Up until now, Amazon’s planned delivery-by-drone service was only able to undergo tests indoors — or in other countries. But the biggest regulatory hurdle holding back the company was removed yesterday when the FAA issued an “experimental airworthiness certificate” for the company's drone program, allowing Amazon to legally test its unmanned aircraft in the free and open air of the United States.
Now American airspace is fair game, provided the drones fly no higher than 400 feet, only during the day, and are always in sight of the person manning the controls, who must be a certified pilot.
If this gets you excited about the future of robot-based delivery, you should probably read that list of requirements again. The last in particular illustrates just how far Amazon has to go before its drones can really get to work. It's not just because a licensed pilot has to control the drones (though that’s certainly limiting). The real restriction is that there must be a person at the controls at all. All along, Amazon has planned for drone delivery to be autonomous, with packages buzzing through the sky thanks to flying robots and their robot brains.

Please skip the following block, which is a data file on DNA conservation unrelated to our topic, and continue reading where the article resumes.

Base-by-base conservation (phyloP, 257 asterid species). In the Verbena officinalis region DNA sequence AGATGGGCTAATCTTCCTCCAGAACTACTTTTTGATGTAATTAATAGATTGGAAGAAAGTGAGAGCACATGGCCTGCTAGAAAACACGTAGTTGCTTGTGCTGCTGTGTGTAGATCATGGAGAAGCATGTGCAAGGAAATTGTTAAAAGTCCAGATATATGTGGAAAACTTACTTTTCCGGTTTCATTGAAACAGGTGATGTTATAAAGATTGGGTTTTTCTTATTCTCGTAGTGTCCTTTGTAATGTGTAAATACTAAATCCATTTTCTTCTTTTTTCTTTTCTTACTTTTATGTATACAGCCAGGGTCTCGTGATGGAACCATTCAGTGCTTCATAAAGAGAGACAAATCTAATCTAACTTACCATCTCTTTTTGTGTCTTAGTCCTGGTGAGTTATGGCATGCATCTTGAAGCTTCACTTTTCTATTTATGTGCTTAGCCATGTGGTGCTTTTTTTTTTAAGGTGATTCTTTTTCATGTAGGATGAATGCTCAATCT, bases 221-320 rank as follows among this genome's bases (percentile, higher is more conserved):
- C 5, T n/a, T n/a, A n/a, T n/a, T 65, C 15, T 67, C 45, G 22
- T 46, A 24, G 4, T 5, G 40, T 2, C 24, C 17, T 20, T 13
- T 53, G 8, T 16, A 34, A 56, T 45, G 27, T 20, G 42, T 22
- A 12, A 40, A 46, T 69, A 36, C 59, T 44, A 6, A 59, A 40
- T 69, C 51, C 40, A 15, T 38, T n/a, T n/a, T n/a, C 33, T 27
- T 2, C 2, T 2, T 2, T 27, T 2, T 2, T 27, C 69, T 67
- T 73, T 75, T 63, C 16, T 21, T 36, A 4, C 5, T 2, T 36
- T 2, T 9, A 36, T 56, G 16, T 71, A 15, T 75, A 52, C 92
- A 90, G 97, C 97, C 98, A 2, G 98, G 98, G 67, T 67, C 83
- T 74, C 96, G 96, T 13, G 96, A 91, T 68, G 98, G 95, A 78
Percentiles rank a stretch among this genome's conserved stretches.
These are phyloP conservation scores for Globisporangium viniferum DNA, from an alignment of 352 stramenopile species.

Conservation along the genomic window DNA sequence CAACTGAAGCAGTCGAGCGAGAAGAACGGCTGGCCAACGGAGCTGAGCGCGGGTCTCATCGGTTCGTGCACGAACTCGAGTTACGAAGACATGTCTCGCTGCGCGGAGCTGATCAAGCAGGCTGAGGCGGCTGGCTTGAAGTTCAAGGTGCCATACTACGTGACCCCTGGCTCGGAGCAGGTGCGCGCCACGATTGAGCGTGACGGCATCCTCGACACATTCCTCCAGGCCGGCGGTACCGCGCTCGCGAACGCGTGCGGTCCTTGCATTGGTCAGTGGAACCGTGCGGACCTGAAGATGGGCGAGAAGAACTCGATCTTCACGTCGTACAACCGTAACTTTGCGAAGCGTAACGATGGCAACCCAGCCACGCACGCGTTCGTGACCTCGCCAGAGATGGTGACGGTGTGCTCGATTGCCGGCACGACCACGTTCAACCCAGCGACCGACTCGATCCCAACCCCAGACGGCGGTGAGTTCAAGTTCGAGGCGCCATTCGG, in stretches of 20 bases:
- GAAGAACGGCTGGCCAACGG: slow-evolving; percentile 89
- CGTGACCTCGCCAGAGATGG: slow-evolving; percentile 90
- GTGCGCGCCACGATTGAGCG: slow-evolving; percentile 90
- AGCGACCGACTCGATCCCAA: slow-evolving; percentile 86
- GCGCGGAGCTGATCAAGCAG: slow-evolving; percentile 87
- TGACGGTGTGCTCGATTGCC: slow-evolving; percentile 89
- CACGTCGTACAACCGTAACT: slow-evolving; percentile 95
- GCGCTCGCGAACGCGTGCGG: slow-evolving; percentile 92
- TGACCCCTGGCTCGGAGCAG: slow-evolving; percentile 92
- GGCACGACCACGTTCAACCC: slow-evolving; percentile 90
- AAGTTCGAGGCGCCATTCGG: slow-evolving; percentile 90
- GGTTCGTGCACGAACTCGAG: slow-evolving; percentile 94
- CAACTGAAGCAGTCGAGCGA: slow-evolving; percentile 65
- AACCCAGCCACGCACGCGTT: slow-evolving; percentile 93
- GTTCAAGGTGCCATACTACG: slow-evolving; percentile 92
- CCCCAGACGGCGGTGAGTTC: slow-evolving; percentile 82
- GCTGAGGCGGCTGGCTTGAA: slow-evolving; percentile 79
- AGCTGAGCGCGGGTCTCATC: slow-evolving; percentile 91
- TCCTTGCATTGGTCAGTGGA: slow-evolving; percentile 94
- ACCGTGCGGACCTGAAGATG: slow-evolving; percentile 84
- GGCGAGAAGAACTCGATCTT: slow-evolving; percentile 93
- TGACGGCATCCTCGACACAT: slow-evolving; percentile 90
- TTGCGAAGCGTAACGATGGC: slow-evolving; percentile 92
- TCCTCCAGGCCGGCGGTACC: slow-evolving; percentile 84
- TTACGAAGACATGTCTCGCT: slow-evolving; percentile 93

Restrictive as it is, the FAA ruling may be the least of the worries for Amazon and the rest of the companies hoping to get in on drone delivery, according to a report in today’s Wall Street Journal. Drones still have heavy, inefficient batteries, an inability to deal with bad weather, and an over-reliance on shaky GPS. What’s more, even if a drone makes it to the right place without incident, no one has figured out how to get a package down to a person. Ideas include dropping them on a porch and lowering them by a rope.
And, once a company gets past all those challenges, there’s a final problem to solve: how to convince the gun-toting, drone-hating Ron Swansons of the world to accept their deliveries.